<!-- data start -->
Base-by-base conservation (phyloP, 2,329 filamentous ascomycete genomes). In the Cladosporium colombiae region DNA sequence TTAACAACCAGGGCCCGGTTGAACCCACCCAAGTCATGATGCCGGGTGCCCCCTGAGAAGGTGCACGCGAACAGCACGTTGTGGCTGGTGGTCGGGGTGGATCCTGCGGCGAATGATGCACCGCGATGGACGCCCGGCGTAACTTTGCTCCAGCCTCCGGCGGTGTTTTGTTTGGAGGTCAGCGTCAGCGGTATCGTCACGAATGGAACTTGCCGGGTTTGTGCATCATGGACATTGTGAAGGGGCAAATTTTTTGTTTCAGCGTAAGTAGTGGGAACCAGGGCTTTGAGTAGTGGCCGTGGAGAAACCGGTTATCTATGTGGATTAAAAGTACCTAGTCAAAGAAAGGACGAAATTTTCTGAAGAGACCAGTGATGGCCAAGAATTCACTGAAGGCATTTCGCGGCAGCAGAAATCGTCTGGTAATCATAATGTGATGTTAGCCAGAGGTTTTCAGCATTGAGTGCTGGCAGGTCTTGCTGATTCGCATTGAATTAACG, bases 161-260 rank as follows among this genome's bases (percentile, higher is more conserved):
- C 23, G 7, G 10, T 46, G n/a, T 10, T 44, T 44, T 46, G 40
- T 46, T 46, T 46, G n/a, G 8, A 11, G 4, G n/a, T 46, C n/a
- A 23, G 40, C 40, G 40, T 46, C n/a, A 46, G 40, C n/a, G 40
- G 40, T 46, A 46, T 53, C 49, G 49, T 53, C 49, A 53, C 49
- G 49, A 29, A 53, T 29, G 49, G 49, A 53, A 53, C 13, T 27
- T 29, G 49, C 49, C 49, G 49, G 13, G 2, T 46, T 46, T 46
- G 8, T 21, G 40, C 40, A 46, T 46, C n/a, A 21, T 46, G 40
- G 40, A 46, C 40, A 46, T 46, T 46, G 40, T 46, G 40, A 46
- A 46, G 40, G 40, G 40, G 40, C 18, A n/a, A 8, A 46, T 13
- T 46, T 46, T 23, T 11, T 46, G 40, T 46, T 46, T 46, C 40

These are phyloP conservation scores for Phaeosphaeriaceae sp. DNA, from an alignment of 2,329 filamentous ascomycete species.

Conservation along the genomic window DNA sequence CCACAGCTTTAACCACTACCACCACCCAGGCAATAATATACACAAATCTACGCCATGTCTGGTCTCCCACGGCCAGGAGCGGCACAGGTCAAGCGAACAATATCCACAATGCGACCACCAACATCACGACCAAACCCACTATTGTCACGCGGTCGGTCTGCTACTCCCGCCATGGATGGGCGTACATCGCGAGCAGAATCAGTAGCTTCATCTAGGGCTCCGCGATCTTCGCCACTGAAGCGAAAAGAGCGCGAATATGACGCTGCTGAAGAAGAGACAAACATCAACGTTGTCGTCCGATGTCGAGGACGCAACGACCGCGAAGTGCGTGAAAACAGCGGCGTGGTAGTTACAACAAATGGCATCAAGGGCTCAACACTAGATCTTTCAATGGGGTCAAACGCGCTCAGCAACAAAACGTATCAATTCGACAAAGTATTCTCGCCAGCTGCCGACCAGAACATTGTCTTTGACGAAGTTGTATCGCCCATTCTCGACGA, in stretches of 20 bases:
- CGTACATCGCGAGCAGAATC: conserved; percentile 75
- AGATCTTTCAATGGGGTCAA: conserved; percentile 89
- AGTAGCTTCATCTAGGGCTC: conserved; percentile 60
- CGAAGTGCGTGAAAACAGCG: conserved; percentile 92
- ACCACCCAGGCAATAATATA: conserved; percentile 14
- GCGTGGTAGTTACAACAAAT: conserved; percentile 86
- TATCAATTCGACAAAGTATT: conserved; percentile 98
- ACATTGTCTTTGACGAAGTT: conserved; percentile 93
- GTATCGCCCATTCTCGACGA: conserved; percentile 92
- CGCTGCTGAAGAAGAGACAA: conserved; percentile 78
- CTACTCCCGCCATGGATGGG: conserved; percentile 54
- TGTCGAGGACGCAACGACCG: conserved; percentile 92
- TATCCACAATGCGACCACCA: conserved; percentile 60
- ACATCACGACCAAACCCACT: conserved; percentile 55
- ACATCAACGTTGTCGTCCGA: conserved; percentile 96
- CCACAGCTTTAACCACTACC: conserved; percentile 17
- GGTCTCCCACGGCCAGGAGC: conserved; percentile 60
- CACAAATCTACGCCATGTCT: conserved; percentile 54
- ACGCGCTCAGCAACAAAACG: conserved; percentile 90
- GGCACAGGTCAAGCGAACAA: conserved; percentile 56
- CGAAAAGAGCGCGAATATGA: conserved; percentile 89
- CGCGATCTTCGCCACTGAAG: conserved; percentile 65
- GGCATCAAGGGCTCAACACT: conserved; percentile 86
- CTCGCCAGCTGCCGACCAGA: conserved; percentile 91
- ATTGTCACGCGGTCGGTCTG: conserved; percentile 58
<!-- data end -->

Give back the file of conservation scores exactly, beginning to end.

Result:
Base-by-base conservation (phyloP, 2,329 filamentous ascomycete genomes). In the Cladosporium colombiae region DNA sequence TTAACAACCAGGGCCCGGTTGAACCCACCCAAGTCATGATGCCGGGTGCCCCCTGAGAAGGTGCACGCGAACAGCACGTTGTGGCTGGTGGTCGGGGTGGATCCTGCGGCGAATGATGCACCGCGATGGACGCCCGGCGTAACTTTGCTCCAGCCTCCGGCGGTGTTTTGTTTGGAGGTCAGCGTCAGCGGTATCGTCACGAATGGAACTTGCCGGGTTTGTGCATCATGGACATTGTGAAGGGGCAAATTTTTTGTTTCAGCGTAAGTAGTGGGAACCAGGGCTTTGAGTAGTGGCCGTGGAGAAACCGGTTATCTATGTGGATTAAAAGTACCTAGTCAAAGAAAGGACGAAATTTTCTGAAGAGACCAGTGATGGCCAAGAATTCACTGAAGGCATTTCGCGGCAGCAGAAATCGTCTGGTAATCATAATGTGATGTTAGCCAGAGGTTTTCAGCATTGAGTGCTGGCAGGTCTTGCTGATTCGCATTGAATTAACG, bases 161-260 rank as follows among this genome's bases (percentile, higher is more conserved):
- C 23, G 7, G 10, T 46, G n/a, T 10, T 44, T 44, T 46, G 40
- T 46, T 46, T 46, G n/a, G 8, A 11, G 4, G n/a, T 46, C n/a
- A 23, G 40, C 40, G 40, T 46, C n/a, A 46, G 40, C n/a, G 40
- G 40, T 46, A 46, T 53, C 49, G 49, T 53, C 49, A 53, C 49
- G 49, A 29, A 53, T 29, G 49, G 49, A 53, A 53, C 13, T 27
- T 29, G 49, C 49, C 49, G 49, G 13, G 2, T 46, T 46, T 46
- G 8, T 21, G 40, C 40, A 46, T 46, C n/a, A 21, T 46, G 40
- G 40, A 46, C 40, A 46, T 46, T 46, G 40, T 46, G 40, A 46
- A 46, G 40, G 40, G 40, G 40, C 18, A n/a, A 8, A 46, T 13
- T 46, T 46, T 23, T 11, T 46, G 40, T 46, T 46, T 46, C 40

These are phyloP conservation scores for Phaeosphaeriaceae sp. DNA, from an alignment of 2,329 filamentous ascomycete species.

Conservation along the genomic window DNA sequence CCACAGCTTTAACCACTACCACCACCCAGGCAATAATATACACAAATCTACGCCATGTCTGGTCTCCCACGGCCAGGAGCGGCACAGGTCAAGCGAACAATATCCACAATGCGACCACCAACATCACGACCAAACCCACTATTGTCACGCGGTCGGTCTGCTACTCCCGCCATGGATGGGCGTACATCGCGAGCAGAATCAGTAGCTTCATCTAGGGCTCCGCGATCTTCGCCACTGAAGCGAAAAGAGCGCGAATATGACGCTGCTGAAGAAGAGACAAACATCAACGTTGTCGTCCGATGTCGAGGACGCAACGACCGCGAAGTGCGTGAAAACAGCGGCGTGGTAGTTACAACAAATGGCATCAAGGGCTCAACACTAGATCTTTCAATGGGGTCAAACGCGCTCAGCAACAAAACGTATCAATTCGACAAAGTATTCTCGCCAGCTGCCGACCAGAACATTGTCTTTGACGAAGTTGTATCGCCCATTCTCGACGA, in stretches of 20 bases:
- CGTACATCGCGAGCAGAATC: conserved; percentile 75
- AGATCTTTCAATGGGGTCAA: conserved; percentile 89
- AGTAGCTTCATCTAGGGCTC: conserved; percentile 60
- CGAAGTGCGTGAAAACAGCG: conserved; percentile 92
- ACCACCCAGGCAATAATATA: conserved; percentile 14
- GCGTGGTAGTTACAACAAAT: conserved; percentile 86
- TATCAATTCGACAAAGTATT: conserved; percentile 98
- ACATTGTCTTTGACGAAGTT: conserved; percentile 93
- GTATCGCCCATTCTCGACGA: conserved; percentile 92
- CGCTGCTGAAGAAGAGACAA: conserved; percentile 78
- CTACTCCCGCCATGGATGGG: conserved; percentile 54
- TGTCGAGGACGCAACGACCG: conserved; percentile 92
- TATCCACAATGCGACCACCA: conserved; percentile 60
- ACATCACGACCAAACCCACT: conserved; percentile 55
- ACATCAACGTTGTCGTCCGA: conserved; percentile 96
- CCACAGCTTTAACCACTACC: conserved; percentile 17
- GGTCTCCCACGGCCAGGAGC: conserved; percentile 60
- CACAAATCTACGCCATGTCT: conserved; percentile 54
- ACGCGCTCAGCAACAAAACG: conserved; percentile 90
- GGCACAGGTCAAGCGAACAA: conserved; percentile 56
- CGAAAAGAGCGCGAATATGA: conserved; percentile 89
- CGCGATCTTCGCCACTGAAG: conserved; percentile 65
- GGCATCAAGGGCTCAACACT: conserved; percentile 86
- CTCGCCAGCTGCCGACCAGA: conserved; percentile 91
- ATTGTCACGCGGTCGGTCTG: conserved; percentile 58